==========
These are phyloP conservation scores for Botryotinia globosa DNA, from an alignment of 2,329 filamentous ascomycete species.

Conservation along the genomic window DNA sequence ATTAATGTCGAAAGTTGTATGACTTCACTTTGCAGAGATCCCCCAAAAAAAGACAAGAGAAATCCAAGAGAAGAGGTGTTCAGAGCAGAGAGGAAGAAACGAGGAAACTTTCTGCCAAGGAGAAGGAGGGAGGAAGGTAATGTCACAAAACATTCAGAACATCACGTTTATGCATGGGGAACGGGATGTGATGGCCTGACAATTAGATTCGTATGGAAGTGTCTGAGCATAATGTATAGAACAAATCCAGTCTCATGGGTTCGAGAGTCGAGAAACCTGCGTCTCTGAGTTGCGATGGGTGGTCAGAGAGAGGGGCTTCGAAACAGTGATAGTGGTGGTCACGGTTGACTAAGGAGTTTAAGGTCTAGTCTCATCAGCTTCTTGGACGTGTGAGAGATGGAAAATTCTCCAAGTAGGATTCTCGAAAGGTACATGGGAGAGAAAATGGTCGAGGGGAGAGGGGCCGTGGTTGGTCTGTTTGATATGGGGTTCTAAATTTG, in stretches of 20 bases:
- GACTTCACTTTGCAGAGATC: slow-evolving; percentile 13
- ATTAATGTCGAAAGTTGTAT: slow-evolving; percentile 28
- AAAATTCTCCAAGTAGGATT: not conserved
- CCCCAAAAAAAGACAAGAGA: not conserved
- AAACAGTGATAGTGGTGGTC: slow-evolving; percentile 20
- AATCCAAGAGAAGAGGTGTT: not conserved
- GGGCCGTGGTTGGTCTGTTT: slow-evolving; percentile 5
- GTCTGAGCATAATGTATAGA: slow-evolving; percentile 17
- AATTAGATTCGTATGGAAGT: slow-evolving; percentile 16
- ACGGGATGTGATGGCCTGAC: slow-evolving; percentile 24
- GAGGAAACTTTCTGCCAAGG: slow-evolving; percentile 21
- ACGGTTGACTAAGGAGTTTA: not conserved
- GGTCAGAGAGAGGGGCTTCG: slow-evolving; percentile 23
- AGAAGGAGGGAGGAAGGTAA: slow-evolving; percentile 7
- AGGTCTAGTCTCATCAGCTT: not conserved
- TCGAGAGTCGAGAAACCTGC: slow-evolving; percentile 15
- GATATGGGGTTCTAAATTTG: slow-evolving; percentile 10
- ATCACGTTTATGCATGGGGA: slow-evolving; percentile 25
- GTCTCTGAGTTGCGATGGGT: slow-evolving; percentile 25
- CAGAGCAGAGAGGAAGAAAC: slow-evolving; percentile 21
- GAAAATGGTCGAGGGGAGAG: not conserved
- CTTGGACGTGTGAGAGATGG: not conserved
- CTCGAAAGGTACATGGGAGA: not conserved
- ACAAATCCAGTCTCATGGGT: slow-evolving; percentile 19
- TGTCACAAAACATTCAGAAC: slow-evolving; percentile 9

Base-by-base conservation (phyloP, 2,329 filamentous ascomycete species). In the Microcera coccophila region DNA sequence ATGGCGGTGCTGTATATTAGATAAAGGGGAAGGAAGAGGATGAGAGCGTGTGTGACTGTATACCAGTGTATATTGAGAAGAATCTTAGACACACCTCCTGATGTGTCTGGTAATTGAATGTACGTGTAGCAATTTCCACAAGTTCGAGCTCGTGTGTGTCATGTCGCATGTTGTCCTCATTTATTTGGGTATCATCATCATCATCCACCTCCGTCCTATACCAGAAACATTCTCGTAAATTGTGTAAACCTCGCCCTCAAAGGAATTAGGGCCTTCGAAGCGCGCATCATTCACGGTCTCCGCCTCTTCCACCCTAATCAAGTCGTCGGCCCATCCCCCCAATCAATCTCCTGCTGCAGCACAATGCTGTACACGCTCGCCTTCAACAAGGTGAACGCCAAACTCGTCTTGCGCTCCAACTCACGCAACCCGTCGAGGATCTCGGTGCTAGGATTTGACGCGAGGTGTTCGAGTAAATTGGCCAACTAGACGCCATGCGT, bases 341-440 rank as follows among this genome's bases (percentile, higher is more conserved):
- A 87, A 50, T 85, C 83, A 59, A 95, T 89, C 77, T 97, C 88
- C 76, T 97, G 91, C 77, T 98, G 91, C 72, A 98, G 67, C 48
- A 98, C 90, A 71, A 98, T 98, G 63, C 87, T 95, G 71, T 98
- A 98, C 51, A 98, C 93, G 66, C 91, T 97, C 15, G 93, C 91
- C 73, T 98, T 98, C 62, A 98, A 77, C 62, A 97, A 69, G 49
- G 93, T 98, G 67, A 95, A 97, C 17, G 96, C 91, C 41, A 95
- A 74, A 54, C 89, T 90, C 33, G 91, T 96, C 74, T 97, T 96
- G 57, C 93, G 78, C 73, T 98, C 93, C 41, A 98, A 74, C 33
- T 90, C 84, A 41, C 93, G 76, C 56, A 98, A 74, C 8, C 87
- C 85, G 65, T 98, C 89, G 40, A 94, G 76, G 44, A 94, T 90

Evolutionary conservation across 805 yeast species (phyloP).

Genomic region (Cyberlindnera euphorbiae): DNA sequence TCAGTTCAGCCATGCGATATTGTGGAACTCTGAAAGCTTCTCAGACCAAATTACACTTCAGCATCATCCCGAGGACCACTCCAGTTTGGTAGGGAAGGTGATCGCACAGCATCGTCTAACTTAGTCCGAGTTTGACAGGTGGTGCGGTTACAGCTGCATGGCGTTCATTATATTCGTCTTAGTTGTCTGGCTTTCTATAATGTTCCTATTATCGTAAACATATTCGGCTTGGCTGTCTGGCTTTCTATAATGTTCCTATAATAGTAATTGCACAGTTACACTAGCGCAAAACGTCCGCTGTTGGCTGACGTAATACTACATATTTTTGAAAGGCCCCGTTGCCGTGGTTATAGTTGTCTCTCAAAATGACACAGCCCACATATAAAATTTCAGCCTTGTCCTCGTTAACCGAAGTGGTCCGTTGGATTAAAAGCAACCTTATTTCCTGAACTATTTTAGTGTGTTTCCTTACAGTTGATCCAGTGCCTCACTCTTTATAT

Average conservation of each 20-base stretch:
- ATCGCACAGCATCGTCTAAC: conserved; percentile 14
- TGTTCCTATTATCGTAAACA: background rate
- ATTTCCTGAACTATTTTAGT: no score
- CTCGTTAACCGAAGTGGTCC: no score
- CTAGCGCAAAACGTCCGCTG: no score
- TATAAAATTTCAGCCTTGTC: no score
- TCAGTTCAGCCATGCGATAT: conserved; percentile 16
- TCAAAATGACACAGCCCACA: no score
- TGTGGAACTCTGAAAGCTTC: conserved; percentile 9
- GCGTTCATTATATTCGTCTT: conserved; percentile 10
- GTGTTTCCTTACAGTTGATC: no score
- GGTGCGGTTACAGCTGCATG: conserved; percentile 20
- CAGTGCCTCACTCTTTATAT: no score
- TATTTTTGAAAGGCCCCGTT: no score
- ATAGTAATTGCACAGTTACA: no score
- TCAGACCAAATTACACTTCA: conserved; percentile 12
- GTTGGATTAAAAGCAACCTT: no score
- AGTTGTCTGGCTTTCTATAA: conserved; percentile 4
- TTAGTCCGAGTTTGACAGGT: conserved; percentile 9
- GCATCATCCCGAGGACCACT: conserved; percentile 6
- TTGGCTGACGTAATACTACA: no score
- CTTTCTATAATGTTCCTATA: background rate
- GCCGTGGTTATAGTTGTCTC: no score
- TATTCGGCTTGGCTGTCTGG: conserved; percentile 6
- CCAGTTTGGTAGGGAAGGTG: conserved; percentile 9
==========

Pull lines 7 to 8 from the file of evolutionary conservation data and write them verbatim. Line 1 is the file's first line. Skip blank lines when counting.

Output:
- AAACAGTGATAGTGGTGGTC: slow-evolving; percentile 20
- AATCCAAGAGAAGAGGTGTT: not conserved